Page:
While holding our breath for the vaccine …

We all hope the massive global effort to develop a vaccine or drug treatment for COVID-19 is successful. But many experts, including Ian Frazer, who developed Australia’s HPV vaccine, think it will not be easy or quick.

If an effective vaccine or drug doesn’t materialise, we will need a Plan B that uses only non-drug interventions. That’s why we need high-quality research to find out which ones work and how to do them as effectively as possible.

Aren’t non-drug interventions straightforward?

You might think hand washing, masks and social distancing are simple things and don’t need research. In fact, non-drug interventions are often very complex.

It takes research to understand not only the “active components” of the intervention (washing your hands, for example), but also how much is needed, how to help people start and keep doing it, and how to communicate these messages to people. Developing and implementing an effective non-drug intervention is very different from developing a vaccine or a drug, but it can be just as complex.

To take one example, there has been a #Masks4All campaign to encourage everyone to wear face masks. But what type of mask, and what should it be made of? Who should wear masks – people who are ill, people who are caring for people who are ill, or everyone? And when and where? There is little agreement on these detailed questions.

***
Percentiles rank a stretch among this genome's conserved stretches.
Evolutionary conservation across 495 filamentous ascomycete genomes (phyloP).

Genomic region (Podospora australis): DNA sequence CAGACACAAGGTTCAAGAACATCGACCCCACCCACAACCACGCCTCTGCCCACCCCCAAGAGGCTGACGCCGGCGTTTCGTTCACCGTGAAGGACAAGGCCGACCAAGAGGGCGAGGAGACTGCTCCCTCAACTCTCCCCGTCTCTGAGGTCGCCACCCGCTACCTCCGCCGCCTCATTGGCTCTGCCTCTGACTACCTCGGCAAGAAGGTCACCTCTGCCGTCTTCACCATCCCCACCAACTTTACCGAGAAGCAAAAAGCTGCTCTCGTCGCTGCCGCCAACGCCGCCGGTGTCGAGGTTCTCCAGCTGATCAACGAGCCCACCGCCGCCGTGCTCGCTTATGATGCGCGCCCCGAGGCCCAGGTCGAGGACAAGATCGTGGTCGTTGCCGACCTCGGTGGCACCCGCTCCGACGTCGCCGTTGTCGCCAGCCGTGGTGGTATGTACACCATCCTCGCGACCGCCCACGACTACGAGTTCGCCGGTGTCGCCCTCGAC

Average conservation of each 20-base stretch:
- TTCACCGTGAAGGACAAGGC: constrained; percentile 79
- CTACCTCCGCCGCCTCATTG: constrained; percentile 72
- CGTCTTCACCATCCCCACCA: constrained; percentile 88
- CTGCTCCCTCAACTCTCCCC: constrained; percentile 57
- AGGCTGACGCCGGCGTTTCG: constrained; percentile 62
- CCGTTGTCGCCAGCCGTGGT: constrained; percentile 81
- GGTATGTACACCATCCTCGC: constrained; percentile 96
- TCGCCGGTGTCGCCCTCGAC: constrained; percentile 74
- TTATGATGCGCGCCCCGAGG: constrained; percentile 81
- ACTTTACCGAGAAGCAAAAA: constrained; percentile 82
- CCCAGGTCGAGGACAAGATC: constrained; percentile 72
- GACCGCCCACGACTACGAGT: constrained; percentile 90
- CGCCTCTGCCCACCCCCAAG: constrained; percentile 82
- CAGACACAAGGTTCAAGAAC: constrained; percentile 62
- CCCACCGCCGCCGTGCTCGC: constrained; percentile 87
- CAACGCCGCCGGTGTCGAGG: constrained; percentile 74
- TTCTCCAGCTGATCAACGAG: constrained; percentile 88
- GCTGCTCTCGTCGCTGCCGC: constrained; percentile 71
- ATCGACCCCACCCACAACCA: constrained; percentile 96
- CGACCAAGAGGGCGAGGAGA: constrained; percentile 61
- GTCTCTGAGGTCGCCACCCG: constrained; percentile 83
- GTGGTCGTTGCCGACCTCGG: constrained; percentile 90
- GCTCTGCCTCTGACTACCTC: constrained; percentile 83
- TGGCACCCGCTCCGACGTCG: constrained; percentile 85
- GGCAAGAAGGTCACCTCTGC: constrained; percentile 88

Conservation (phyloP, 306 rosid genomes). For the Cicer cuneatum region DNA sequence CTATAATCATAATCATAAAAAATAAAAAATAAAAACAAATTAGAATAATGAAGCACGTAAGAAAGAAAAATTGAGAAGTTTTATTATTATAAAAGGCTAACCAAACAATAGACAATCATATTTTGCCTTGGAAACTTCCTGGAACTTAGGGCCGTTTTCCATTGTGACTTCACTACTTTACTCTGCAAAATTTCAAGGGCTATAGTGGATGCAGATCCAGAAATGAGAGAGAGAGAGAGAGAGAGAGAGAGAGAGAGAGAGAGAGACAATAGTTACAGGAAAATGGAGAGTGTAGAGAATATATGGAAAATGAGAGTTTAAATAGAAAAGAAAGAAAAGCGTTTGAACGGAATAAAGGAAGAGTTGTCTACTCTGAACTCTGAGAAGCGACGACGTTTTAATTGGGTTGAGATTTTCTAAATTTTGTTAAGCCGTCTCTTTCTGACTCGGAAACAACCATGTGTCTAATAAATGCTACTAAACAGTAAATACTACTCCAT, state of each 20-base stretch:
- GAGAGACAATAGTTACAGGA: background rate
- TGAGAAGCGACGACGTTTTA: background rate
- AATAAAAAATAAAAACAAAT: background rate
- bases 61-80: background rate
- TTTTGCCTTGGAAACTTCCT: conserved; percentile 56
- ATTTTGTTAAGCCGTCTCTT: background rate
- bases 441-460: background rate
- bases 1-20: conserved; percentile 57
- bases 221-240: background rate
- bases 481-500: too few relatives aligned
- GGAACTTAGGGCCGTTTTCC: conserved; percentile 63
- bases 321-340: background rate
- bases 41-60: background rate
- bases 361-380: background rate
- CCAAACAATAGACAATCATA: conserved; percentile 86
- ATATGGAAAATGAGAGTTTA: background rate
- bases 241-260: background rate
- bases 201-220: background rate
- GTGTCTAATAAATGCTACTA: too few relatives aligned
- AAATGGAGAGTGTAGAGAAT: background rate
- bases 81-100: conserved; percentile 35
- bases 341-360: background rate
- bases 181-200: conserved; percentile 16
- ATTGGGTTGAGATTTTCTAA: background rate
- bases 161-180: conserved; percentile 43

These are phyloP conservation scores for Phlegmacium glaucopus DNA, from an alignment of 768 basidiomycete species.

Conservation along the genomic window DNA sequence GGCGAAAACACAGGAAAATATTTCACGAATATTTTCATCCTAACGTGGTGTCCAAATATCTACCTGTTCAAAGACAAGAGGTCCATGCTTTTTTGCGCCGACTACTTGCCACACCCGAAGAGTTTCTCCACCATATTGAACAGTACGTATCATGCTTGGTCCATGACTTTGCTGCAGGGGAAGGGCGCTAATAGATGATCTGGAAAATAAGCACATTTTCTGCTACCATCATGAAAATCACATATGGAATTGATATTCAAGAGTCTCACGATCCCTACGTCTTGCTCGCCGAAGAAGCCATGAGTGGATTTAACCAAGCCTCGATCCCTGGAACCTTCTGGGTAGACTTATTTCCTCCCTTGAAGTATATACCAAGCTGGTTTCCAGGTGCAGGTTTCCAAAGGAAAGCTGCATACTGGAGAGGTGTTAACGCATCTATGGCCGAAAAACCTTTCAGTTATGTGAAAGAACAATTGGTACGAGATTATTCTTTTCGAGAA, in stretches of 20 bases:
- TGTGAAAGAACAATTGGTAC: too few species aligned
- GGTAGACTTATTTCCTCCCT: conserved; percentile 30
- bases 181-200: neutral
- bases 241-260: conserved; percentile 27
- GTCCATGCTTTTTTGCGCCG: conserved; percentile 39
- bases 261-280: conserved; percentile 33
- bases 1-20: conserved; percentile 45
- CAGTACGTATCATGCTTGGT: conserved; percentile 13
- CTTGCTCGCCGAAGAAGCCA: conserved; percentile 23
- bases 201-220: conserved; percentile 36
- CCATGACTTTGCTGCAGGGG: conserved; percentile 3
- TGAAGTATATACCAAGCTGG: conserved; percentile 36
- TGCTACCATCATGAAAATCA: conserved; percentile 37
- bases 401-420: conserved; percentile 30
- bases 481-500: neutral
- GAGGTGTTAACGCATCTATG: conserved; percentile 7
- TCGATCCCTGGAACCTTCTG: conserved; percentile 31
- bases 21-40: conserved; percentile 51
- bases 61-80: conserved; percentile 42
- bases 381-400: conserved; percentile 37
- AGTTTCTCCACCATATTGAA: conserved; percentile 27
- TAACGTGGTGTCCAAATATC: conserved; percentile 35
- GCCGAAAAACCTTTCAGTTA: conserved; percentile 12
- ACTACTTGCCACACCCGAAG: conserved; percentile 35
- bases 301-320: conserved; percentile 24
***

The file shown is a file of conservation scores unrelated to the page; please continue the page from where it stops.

Washing your hands also sounds simple. But how often? Twice a day, 10 times a day, or at specific trigger times? What’s the best way to teach people to wash their hands correctly? If people don’t have perfect technique, is hand sanitiser be better than soap and water? Is wearing masks and doing hand hygiene more effective than doing just either of them?

These are just are some of the things that we don’t know about non-drug interventions.

Existing research is lacking

We recently reviewed all the randomised controlled trials for physical interventions to interrupt the spread of respiratory viruses, including interventions such as masks, hand hygiene, eye protection, social distancing, quarantining, and any combination of these. We found a messy and varied bunch of trials, many of low quality or small sample size, and for some types of interventions, no randomised trials.